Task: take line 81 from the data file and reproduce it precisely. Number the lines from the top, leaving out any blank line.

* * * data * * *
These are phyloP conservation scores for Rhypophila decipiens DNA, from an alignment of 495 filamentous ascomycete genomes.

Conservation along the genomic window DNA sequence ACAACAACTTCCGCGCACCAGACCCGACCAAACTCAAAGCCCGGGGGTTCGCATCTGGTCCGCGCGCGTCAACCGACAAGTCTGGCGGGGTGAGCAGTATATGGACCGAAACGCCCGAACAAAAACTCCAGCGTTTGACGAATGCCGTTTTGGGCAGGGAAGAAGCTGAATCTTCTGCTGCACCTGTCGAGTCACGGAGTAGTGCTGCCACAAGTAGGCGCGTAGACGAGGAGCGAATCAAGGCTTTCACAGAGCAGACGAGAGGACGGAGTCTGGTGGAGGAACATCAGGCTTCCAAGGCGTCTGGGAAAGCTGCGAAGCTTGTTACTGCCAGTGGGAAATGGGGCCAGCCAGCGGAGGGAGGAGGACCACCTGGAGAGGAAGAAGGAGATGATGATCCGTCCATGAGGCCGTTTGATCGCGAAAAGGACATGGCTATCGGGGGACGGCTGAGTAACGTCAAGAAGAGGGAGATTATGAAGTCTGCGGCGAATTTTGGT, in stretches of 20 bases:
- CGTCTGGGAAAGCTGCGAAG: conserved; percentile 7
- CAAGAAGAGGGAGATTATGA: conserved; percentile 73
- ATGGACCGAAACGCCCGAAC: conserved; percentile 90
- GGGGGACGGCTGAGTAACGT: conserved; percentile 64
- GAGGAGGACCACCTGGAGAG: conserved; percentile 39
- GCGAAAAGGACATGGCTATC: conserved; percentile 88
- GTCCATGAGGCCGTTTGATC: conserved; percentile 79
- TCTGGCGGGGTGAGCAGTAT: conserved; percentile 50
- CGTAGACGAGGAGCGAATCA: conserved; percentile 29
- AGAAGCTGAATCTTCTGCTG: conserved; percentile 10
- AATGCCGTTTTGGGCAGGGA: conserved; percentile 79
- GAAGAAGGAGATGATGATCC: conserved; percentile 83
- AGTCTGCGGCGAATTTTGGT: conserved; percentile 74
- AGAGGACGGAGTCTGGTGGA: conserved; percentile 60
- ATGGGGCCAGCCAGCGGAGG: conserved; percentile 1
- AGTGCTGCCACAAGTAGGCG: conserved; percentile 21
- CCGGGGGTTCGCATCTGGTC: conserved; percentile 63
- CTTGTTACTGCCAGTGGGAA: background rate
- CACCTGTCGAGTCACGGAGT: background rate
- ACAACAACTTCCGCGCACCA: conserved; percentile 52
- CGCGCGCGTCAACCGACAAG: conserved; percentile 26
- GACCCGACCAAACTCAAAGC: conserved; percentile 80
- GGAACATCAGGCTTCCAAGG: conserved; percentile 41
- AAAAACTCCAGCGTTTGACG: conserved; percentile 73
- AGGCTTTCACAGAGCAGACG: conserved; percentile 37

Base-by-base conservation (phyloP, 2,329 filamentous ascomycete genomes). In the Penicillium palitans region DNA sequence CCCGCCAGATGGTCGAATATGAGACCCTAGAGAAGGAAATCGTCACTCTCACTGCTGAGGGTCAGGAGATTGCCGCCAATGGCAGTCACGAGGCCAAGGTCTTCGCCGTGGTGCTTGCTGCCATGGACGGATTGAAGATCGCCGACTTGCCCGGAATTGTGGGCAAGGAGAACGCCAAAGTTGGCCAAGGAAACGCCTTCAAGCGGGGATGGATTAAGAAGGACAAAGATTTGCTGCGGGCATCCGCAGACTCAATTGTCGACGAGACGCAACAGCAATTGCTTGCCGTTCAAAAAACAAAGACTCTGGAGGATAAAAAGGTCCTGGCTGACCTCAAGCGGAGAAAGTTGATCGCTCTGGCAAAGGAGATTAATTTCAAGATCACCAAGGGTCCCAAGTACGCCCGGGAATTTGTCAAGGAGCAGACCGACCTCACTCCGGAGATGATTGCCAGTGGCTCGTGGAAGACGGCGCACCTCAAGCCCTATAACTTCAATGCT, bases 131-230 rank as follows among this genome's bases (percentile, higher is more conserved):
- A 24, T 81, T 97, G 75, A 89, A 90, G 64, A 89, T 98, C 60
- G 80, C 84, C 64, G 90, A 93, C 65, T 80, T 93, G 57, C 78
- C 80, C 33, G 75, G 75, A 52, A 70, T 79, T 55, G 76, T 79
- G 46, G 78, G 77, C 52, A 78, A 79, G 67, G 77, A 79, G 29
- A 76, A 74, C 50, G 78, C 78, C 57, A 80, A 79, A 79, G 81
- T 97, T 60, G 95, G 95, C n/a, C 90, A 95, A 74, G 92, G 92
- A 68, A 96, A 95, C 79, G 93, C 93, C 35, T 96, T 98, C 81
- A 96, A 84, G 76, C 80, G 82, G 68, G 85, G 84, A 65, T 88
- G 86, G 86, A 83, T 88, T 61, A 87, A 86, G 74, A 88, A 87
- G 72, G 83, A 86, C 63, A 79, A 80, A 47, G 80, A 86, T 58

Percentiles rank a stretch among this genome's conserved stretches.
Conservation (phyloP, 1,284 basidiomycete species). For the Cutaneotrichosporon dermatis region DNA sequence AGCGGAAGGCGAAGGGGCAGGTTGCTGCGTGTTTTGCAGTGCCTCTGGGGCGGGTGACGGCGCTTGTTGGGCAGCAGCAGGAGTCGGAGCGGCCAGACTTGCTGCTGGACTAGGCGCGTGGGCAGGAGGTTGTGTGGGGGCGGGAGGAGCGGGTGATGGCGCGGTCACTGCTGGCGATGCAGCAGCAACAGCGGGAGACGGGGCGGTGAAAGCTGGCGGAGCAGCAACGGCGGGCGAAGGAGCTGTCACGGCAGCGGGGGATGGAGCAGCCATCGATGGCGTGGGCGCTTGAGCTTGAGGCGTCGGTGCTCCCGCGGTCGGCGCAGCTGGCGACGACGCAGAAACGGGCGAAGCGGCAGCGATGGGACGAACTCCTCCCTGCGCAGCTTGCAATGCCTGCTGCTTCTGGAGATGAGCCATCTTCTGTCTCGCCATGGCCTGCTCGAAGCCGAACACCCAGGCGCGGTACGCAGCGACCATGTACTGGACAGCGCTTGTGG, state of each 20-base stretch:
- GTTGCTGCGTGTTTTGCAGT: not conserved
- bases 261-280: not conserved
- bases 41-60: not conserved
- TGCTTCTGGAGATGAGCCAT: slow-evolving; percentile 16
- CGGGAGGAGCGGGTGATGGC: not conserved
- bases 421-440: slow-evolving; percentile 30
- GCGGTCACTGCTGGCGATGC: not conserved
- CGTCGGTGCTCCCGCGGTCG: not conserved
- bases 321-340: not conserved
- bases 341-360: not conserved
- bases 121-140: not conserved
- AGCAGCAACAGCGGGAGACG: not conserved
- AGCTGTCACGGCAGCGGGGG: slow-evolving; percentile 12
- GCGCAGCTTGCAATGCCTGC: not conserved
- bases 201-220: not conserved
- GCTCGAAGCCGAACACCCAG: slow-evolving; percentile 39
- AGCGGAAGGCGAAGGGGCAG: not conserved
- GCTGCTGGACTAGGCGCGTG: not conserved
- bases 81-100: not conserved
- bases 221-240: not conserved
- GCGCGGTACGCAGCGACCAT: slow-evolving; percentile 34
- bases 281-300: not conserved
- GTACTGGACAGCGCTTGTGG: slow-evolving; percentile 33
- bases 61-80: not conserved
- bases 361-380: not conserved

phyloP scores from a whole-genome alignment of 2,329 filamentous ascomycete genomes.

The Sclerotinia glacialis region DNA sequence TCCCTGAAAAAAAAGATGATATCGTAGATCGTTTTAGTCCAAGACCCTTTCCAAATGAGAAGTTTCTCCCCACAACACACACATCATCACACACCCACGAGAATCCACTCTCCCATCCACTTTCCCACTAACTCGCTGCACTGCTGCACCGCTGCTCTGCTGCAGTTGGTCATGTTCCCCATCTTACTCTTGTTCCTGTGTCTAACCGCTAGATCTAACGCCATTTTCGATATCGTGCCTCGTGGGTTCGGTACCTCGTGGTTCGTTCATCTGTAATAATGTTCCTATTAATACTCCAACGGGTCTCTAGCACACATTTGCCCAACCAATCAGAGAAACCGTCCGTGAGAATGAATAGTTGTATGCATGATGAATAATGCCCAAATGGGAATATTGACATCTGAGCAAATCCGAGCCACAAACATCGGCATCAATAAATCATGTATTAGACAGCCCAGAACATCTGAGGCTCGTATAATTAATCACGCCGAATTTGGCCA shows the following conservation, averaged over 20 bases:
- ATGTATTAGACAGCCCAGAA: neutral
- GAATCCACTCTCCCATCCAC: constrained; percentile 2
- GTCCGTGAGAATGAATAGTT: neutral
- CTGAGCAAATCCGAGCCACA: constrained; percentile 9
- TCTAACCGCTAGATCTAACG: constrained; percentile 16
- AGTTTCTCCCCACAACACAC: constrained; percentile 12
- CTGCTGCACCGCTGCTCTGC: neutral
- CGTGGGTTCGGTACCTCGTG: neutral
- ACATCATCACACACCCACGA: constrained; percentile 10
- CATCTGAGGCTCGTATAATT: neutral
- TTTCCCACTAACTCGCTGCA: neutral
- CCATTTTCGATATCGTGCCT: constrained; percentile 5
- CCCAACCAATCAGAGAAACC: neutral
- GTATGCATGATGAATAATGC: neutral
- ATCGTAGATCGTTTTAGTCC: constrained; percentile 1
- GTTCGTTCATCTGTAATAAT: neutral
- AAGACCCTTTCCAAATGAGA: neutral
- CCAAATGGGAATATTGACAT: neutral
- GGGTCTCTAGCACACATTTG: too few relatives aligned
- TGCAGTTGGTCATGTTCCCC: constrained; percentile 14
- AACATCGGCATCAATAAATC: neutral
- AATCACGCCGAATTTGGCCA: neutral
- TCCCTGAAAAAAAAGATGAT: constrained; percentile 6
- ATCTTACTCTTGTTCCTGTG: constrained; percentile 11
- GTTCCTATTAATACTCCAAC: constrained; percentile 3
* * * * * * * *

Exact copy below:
- GTATGCATGATGAATAATGC: neutral